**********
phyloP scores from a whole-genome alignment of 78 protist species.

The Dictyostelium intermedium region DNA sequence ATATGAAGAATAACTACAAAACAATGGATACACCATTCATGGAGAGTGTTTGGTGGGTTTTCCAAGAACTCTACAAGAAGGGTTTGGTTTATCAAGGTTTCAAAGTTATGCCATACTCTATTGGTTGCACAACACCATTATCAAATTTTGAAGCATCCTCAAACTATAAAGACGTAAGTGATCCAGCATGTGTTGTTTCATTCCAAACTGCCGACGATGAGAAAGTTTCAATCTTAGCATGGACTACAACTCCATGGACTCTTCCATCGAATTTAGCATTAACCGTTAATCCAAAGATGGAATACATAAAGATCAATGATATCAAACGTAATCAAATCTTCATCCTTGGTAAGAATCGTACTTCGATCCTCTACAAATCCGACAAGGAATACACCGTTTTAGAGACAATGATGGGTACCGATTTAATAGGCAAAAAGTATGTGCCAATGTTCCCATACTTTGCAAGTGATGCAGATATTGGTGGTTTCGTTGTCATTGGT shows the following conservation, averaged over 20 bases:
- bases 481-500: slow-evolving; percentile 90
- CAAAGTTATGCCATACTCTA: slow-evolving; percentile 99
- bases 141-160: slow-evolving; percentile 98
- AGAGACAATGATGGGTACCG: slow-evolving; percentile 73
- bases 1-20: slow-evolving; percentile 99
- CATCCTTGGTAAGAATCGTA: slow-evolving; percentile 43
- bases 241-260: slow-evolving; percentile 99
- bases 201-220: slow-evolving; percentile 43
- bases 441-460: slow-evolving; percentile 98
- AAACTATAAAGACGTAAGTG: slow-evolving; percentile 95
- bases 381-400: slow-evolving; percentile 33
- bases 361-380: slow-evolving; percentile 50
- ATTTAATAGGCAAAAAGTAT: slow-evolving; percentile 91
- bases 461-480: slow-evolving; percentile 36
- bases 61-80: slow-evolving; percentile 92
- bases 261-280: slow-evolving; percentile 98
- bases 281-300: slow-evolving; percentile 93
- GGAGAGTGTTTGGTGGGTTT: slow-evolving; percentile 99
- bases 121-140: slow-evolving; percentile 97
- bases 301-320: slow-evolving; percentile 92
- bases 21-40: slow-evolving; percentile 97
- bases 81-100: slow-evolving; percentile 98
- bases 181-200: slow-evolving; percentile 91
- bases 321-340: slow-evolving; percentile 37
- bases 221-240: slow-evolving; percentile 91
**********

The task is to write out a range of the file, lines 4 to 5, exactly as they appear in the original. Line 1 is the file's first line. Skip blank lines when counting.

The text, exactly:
- CAAAGTTATGCCATACTCTA: slow-evolving; percentile 99
- bases 141-160: slow-evolving; percentile 98